SEOUL, March 26 — South Koreans marked the first anniversary of the deadly sinking of a navy ship on Saturday with a memorial ceremony in Daejeon, south of Seoul, attended by thousands of government and military leaders and citizens.
Forty-six South Korean sailors were killed in the sinking of the Cheonan near the tense Yellow Sea border with North Korea on March 26 of last year. A team of multinational investigators concluded last May that a North Korean torpedo was responsible for the sinking. Pyongyang still denies involvement.
Tensions between the two Koreans rose further last November when the North shelled the South Korean border island of Yeonpyeong, killing two marines and two civilians.
The ceremony at the National Cemetery in Daejeon, where the 46 sailors were laid to rest, was attended by about 4,500 people, including President Lee Myung-bak and other government and military leaders.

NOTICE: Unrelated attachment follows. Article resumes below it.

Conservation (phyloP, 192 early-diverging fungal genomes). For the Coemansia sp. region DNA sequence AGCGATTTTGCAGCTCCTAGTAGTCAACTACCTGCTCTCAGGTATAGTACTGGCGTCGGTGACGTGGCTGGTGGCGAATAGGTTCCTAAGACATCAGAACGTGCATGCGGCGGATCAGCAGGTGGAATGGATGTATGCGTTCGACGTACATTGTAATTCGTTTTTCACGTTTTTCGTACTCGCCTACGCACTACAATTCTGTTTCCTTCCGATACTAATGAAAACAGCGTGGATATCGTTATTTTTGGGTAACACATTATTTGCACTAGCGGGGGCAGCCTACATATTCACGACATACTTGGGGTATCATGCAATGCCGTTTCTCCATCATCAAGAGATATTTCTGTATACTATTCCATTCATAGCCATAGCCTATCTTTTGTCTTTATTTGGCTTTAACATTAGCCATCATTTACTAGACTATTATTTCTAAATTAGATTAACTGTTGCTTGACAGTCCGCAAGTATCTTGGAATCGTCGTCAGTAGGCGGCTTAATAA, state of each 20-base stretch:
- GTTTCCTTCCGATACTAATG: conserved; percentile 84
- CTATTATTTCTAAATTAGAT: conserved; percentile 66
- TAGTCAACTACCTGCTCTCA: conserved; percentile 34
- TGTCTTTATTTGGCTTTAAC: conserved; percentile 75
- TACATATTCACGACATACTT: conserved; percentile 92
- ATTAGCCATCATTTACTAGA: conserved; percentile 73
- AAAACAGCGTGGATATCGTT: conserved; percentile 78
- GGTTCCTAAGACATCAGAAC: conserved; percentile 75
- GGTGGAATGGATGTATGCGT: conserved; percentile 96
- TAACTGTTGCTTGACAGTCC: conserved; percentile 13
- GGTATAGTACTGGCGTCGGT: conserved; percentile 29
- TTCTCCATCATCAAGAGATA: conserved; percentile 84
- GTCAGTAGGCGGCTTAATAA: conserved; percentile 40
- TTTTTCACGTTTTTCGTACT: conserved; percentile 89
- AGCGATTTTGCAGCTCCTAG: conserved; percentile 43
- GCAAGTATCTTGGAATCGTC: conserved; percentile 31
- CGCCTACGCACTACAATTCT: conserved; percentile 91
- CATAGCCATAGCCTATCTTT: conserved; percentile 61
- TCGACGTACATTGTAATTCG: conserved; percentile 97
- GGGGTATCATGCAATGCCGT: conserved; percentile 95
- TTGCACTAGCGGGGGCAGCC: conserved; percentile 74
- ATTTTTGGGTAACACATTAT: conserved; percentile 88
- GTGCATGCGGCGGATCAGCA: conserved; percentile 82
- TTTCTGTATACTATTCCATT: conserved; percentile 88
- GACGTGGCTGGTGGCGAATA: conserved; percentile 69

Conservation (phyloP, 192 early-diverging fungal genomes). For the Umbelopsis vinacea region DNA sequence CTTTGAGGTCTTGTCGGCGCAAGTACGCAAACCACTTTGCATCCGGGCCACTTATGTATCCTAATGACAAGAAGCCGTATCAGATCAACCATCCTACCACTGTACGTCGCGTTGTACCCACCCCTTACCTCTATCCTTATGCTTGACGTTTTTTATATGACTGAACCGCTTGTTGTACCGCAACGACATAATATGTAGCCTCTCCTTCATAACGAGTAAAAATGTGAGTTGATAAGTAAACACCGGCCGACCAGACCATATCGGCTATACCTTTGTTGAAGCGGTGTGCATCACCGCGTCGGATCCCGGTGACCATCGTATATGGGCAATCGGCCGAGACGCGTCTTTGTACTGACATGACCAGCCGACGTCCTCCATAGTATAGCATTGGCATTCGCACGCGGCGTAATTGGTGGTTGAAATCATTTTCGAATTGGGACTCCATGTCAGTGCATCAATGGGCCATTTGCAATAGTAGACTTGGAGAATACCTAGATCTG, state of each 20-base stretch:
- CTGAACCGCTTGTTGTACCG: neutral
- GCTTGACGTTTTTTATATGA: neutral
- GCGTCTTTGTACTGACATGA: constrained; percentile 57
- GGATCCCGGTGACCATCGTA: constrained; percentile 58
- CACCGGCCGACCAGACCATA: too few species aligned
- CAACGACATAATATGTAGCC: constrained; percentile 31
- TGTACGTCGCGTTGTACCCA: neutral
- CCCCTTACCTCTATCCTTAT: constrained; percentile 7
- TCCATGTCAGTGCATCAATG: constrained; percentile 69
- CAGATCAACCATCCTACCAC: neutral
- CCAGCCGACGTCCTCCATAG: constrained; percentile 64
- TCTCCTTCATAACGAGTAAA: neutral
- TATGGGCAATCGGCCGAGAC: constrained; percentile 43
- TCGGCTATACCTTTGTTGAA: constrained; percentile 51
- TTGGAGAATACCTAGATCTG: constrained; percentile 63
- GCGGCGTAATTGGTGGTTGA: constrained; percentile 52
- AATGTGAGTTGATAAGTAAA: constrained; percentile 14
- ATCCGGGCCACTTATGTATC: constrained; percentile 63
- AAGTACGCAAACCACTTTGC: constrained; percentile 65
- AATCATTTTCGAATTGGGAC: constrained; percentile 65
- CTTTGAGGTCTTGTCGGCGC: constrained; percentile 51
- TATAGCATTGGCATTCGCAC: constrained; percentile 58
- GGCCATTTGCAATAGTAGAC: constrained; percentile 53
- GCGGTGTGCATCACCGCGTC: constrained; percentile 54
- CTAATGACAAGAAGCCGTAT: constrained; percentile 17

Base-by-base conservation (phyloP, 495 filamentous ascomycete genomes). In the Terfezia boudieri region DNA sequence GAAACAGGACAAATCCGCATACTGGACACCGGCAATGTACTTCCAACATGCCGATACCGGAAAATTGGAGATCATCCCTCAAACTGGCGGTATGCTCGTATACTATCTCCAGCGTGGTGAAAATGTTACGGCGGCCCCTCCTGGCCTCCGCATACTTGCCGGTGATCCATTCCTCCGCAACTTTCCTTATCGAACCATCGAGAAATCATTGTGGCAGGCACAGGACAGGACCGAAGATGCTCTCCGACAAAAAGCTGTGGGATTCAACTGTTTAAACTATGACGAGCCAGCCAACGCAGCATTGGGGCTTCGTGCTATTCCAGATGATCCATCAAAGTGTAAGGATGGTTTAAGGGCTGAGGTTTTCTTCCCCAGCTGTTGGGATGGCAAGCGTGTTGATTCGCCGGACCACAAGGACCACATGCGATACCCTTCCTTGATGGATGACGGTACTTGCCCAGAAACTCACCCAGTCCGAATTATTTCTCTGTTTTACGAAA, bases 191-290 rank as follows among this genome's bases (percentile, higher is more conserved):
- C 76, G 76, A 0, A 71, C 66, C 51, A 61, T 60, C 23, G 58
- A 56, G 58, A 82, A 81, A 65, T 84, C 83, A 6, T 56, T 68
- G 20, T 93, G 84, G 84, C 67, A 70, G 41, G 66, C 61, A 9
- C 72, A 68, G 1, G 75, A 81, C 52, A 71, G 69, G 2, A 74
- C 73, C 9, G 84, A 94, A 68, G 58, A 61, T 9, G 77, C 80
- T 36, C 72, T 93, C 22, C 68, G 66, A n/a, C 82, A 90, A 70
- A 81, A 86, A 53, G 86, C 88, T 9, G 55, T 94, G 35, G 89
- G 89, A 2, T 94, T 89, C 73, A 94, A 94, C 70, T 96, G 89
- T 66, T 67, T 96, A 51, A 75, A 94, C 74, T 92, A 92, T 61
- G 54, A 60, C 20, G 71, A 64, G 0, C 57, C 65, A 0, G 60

Those taking part in the anniversary event also included relatives of victims who were killed in the incident and dozens of surviving sailors.
"The soldiers who defended the sea of their fatherland until the last moment are true heroes of the Republic of Korea," Park Sung-choon, minister of Patriots and Veterans Affairs, said in his speech at the ceremony.
"Our people will remember the soldiers and make a bigger country upholding their will," he said.
Before the ceremony, President Lee visited the tombs of the killed sailors together with three representatives of the bereaved families to pay respects. (PNA/Yonhap)